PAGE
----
Rube Goldberg Became Shoveler in 1960s

William Polanchek, representing the California WPCA, presents a certificate of membership in the Select Society of Sanitary Sludge Shovelers to Rube Goldberg of New York City (1967).

by Joe Haworth (as published in the Winter CWEA Bulletin 1996)

That’s right! Members of the Select Society of Sanitary Sludge Shovelers for the California Water Environment Association can proudly proclaim that American icon, Rube Goldberg, is a member and a colleague. Mr. Goldberg, a well known cartoonist famous for gadgets and strange looking machinery, was inducted into the Select Society of Sanitary Sludge Shovelers by none other than Super Shoveler Bill Polanshek. (For those of you too young to know, Bill Polanshek was Bob Barletta’s predecessor for the California 5S.) Interestingly, the induction took place at the Water Pollution Control Federation Conference in New York in 1967.

Many young people today think that Rube Goldberg is simply a name for a wacky machine or series of contrivances to accomplish some multiple tasks. In fact, Rube was a real person and a 5S’er. He was born in San Francisco…

“…in 1883 and graduated with a BS in Engineering from the University of California at Berkeley. He took art lessons (from a sign painter) while designing San Francisco sewers. Dropping sewers for journalism, this tongue-in-cheek Leonardo da Vinci devoted nearly 60 years to turning out cartoons portraying weirdly imaginative gadgets. Typical was his “Automatic Hitler-Kicking Machine” of World War II. One of his editorial page cartoons for the late New York Sun entitled ‘Peace Today’ won him a Pulitzer Prize in 1947.” (1)

Almost forgotten in ancient history are his cartoon strips “Boob McNutt”, “Mike and Ike” and “Foolish Questions.” The name “Lola Palooza” was one of his originations.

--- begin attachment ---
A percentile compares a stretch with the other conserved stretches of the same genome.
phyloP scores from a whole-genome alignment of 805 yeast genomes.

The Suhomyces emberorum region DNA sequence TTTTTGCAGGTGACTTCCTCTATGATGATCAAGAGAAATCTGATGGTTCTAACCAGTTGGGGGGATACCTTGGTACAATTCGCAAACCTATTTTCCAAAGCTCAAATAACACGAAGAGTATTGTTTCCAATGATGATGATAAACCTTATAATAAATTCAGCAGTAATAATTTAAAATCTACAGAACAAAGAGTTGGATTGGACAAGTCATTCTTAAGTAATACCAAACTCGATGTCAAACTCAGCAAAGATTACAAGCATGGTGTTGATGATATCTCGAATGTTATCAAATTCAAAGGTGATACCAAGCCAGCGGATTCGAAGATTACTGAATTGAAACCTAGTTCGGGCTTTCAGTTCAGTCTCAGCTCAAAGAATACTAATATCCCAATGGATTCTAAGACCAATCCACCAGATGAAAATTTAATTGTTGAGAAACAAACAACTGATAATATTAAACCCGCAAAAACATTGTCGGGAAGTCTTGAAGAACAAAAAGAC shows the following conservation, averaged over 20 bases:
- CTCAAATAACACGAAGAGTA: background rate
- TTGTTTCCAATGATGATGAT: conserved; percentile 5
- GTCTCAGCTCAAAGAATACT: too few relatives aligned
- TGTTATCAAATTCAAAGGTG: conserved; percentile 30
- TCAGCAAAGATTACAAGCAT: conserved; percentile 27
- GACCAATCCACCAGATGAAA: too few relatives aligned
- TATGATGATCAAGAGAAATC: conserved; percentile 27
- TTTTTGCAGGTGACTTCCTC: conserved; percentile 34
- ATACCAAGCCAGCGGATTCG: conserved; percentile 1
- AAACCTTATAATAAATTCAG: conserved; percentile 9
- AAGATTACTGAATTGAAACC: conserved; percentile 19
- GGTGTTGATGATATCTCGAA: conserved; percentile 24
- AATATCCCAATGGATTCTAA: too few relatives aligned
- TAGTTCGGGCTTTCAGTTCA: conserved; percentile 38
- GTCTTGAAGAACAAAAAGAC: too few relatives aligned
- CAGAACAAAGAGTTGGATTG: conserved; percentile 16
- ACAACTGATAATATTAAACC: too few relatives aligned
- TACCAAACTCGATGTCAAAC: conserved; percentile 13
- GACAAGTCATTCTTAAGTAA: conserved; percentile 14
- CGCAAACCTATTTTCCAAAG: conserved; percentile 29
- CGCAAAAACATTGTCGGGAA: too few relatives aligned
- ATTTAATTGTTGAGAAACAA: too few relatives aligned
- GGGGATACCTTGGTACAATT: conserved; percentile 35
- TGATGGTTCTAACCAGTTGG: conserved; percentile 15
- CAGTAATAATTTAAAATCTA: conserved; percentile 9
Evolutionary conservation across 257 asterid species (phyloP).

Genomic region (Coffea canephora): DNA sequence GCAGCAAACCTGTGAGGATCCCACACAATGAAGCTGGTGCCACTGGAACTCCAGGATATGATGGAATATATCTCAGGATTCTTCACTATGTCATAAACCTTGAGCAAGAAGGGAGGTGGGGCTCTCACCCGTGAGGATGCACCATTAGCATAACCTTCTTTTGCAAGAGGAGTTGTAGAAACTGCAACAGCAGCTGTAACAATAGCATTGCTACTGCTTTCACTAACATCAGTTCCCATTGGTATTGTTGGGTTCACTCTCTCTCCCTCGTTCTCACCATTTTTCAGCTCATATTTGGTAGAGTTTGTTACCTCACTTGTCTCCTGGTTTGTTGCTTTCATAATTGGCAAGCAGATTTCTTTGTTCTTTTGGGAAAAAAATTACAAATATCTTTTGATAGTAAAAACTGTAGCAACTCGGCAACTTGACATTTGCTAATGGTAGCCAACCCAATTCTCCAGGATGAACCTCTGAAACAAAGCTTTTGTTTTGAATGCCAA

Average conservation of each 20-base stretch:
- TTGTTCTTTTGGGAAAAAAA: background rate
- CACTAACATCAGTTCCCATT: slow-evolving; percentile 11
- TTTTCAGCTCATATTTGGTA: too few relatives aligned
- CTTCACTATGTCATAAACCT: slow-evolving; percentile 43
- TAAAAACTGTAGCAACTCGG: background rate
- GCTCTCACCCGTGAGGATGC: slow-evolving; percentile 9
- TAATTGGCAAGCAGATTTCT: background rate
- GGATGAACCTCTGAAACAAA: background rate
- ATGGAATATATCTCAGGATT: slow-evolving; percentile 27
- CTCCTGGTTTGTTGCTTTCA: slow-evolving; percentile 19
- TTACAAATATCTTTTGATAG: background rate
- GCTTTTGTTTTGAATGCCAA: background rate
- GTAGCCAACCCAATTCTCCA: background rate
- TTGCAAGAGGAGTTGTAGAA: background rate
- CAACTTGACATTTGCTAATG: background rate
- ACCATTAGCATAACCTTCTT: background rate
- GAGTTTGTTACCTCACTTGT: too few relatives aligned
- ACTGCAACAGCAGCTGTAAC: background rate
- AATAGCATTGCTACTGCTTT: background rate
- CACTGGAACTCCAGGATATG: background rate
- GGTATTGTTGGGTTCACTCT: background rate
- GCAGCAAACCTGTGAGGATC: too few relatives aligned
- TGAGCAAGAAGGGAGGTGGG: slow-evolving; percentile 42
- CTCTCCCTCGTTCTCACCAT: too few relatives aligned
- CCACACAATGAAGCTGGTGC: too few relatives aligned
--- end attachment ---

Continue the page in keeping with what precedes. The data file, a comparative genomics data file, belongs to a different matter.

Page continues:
At the induction, Bill Polanshek noted that Rube was married to Irma Seeman (two children). He was the first president of the National Cartoonist Society and has been the honorary president ever since. The Society’s top award is called “The Ruben.” Anyone who has ever seen one of Rube Goldberg’s cartoon devices can’t forget them.

Bill also noted that he would venture to say that this gentleman’s name has, over the years, established itself in our vocabulary and could be thought of as having a place in our personal dictionary. In industry, mechanical or sewer-type fields, we continually devise tools, implements, devices or, as we all call them today, “Rube Goldbergs.” These pieces of wild gadgetry were undoubtedly “inspired by the need and inspiration” instilled in those of us familiar with his cartoons depicting all sort and manner of triggering machines…when a need arises, we stop, think and develop a Rube Goldberg and actually call it that by name. (2)

In his reply to the invitation from Bill Polanshek and Gordon Magnuson, Mr. Goldberg notes, “I feel flattered that you have selected me for an award inspired from my fuzzy minded association with the world of nonsensical gadgetry. With kind personal regards, I am … Rube Goldberg.” (3) Goldberg became a 5-S’er on October 11, 1967.


  1. From the short biography on Rube Goldberg in Forbes magazine of March 15, 1967
  2. From Bill Polanshek’s comments at the induction of Rube Goldberg into the California 5S (New York, October 1967)
  3. From Rube Goldberg’s personal letter to Bill Polanshek of September 18, 1967

Reprinted by permission of FORBES Magazine copyright FORBES Inc. 1967

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